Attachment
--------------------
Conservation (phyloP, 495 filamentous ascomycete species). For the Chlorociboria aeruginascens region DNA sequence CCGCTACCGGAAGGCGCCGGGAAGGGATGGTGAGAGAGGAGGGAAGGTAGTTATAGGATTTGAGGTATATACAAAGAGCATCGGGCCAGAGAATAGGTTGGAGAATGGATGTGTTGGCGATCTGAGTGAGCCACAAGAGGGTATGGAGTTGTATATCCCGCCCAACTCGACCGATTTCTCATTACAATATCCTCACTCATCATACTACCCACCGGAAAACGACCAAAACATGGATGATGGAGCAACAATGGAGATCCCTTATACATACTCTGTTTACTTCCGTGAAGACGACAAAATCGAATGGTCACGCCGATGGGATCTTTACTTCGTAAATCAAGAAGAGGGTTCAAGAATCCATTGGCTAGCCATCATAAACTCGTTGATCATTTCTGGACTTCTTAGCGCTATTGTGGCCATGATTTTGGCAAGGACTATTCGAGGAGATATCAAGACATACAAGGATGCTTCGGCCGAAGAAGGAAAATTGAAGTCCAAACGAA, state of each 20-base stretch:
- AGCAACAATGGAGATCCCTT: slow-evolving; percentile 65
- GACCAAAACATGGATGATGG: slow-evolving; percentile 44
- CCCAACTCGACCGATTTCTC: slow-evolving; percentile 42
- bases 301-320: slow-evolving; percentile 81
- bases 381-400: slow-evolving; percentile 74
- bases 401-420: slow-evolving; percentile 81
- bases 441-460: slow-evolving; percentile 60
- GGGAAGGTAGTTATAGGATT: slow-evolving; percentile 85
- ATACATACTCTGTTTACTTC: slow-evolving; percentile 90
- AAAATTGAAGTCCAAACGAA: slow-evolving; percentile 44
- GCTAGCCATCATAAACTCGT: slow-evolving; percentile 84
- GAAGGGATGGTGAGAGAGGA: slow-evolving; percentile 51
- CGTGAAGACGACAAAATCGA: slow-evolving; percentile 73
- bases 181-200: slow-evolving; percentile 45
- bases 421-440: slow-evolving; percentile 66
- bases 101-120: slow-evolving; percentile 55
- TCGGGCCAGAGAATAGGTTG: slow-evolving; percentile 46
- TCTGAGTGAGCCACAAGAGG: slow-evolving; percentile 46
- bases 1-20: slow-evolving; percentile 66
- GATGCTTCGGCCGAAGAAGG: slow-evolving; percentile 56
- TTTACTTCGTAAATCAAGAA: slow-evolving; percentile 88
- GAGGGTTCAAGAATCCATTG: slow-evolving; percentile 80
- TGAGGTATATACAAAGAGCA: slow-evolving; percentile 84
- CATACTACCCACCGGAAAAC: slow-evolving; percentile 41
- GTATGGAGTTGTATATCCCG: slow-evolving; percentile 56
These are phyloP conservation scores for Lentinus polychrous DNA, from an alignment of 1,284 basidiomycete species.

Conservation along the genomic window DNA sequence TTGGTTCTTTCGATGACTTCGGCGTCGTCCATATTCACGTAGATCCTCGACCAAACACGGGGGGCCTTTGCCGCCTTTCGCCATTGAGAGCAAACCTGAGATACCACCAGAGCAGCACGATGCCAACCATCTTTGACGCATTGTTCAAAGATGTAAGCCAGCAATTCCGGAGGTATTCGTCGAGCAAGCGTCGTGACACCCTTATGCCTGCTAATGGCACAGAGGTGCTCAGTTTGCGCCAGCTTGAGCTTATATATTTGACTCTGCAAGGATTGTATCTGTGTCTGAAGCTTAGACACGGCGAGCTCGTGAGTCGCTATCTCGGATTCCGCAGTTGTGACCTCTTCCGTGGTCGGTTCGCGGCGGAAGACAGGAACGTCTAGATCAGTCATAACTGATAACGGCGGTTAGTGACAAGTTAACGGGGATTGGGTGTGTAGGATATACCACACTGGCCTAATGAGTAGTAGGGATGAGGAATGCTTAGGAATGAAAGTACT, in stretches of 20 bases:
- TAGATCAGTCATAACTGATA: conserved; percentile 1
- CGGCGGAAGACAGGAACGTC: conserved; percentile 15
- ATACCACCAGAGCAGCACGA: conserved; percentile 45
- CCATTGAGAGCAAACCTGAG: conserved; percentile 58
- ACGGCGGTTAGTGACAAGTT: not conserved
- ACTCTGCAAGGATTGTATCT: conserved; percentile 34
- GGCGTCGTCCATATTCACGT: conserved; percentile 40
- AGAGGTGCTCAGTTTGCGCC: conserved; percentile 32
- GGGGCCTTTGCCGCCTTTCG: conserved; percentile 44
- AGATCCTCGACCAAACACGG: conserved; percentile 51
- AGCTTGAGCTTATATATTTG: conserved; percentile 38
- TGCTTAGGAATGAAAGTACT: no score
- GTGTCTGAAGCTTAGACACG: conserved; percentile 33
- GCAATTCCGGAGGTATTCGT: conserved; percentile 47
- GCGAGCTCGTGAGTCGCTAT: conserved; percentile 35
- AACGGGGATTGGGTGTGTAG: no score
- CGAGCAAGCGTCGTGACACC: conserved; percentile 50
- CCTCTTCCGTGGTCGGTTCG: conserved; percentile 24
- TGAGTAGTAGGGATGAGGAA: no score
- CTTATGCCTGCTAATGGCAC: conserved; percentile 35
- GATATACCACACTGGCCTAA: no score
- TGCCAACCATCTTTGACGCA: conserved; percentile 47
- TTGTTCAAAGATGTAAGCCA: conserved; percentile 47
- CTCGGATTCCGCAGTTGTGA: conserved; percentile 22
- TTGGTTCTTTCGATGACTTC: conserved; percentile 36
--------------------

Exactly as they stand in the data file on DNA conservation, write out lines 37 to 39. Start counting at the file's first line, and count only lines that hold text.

- GGGGCCTTTGCCGCCTTTCG: conserved; percentile 44
- AGATCCTCGACCAAACACGG: conserved; percentile 51
- AGCTTGAGCTTATATATTTG: conserved; percentile 38